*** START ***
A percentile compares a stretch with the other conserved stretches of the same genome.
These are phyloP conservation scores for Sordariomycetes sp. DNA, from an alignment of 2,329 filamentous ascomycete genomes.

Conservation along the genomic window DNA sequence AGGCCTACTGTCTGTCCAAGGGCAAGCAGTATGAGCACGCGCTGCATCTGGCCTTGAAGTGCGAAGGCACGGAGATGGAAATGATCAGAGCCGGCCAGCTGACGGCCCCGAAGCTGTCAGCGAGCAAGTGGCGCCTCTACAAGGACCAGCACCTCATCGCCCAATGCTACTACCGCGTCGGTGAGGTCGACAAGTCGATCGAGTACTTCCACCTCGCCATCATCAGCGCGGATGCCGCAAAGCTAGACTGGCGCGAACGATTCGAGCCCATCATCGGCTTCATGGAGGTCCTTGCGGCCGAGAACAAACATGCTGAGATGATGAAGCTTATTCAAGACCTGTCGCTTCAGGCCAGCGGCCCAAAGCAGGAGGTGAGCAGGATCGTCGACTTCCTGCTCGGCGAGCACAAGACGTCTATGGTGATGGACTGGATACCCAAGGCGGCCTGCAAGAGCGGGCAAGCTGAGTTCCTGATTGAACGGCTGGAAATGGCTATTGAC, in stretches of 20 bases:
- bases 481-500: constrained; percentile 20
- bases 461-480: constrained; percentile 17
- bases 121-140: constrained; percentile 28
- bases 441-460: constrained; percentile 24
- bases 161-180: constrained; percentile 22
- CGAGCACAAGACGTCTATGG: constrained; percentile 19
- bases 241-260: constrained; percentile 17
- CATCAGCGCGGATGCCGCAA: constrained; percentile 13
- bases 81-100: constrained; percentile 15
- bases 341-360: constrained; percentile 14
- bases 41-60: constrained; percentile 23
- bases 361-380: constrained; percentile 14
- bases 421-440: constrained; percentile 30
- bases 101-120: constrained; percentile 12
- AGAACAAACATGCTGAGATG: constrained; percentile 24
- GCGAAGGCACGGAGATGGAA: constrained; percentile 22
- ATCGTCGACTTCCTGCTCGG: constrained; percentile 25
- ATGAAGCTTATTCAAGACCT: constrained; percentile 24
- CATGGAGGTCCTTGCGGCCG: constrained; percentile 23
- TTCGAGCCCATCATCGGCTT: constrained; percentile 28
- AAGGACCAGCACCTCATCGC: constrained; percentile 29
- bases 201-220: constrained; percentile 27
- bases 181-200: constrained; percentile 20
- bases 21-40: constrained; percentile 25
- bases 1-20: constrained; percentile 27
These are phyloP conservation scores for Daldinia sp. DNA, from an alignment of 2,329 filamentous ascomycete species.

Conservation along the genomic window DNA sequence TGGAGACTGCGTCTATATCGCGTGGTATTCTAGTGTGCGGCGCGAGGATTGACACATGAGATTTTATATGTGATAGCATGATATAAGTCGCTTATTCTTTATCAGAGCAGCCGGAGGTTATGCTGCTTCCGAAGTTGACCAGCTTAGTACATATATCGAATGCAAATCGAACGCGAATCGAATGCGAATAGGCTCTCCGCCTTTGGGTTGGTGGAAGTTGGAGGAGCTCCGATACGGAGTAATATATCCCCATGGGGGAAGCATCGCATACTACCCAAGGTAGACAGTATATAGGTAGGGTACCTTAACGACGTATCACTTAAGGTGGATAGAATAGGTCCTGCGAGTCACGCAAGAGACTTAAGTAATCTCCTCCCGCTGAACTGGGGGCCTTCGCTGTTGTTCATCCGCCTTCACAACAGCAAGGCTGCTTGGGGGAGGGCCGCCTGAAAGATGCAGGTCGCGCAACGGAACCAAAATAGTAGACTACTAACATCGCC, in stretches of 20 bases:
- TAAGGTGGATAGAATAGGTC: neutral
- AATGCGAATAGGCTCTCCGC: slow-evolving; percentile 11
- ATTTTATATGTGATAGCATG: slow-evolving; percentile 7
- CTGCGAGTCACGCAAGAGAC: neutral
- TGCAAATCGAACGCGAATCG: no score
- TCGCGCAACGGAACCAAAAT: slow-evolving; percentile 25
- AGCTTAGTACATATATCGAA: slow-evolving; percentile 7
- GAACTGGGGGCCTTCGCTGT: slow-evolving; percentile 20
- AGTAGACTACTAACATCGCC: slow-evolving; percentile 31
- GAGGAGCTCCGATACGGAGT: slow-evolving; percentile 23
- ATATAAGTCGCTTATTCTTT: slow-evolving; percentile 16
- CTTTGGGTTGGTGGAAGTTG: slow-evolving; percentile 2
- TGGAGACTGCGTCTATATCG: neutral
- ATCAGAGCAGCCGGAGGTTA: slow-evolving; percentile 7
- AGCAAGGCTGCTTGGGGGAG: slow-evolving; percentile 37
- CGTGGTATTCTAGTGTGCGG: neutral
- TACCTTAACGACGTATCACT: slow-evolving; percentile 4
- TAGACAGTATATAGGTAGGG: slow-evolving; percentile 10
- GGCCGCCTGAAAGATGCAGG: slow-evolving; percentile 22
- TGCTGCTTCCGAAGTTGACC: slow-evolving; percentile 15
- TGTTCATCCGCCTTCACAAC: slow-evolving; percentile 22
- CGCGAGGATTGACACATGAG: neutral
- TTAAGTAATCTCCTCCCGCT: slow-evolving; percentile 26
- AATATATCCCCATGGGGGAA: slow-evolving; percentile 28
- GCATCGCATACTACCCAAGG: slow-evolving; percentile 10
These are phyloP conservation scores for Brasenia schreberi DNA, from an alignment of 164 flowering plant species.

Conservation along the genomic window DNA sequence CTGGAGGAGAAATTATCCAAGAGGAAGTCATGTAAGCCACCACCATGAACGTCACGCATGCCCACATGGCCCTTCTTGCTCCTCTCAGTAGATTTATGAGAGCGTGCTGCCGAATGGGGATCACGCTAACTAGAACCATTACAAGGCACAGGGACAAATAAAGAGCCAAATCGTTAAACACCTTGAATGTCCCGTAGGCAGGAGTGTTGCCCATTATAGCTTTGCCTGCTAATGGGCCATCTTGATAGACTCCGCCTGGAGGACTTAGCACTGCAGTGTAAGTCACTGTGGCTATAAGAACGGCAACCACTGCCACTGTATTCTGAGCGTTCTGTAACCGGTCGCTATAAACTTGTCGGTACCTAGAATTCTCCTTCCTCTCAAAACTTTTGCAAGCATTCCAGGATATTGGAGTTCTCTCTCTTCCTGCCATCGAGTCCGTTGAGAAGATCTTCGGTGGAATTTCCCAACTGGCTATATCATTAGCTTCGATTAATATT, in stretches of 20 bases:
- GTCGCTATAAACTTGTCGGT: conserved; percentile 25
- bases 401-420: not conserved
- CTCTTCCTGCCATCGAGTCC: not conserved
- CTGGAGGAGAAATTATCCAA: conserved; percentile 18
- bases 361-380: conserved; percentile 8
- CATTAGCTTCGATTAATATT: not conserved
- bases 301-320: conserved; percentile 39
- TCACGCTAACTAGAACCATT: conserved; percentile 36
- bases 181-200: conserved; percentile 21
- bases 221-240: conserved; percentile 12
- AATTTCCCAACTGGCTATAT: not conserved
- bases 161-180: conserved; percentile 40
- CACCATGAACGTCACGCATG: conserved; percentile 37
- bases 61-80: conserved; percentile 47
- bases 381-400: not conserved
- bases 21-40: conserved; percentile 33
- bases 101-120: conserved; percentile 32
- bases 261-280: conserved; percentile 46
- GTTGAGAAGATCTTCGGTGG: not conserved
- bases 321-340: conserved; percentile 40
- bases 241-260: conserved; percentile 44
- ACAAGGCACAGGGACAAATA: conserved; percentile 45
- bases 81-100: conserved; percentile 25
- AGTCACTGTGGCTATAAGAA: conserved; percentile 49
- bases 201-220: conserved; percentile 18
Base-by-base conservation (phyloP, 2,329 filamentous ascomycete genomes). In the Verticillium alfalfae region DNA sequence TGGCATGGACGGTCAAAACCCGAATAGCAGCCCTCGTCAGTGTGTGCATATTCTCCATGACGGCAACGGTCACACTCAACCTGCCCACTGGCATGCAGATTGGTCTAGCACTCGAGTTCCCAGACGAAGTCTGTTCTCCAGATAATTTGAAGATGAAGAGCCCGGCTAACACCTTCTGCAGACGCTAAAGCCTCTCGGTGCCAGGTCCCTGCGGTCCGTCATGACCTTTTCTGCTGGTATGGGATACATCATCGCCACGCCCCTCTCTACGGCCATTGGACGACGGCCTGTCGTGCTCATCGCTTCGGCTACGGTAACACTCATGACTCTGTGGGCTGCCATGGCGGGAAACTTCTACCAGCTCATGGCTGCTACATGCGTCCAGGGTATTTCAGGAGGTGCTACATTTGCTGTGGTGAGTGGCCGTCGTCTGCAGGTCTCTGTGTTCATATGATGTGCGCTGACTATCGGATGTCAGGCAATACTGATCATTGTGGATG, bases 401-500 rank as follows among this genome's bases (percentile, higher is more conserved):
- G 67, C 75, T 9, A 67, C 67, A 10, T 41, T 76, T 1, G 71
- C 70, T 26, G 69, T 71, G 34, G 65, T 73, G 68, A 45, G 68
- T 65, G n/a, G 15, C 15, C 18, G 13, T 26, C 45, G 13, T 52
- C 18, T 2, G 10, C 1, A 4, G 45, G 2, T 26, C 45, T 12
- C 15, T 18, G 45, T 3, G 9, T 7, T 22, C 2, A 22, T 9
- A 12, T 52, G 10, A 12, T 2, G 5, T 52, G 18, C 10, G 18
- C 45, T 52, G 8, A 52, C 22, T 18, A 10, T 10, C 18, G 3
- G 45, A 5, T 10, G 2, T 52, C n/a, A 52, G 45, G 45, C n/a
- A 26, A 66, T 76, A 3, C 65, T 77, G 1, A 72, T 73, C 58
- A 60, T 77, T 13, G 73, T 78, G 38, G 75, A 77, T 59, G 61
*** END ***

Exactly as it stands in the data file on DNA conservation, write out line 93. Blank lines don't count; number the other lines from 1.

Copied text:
- A 60, T 77, T 13, G 73, T 78, G 38, G 75, A 77, T 59, G 61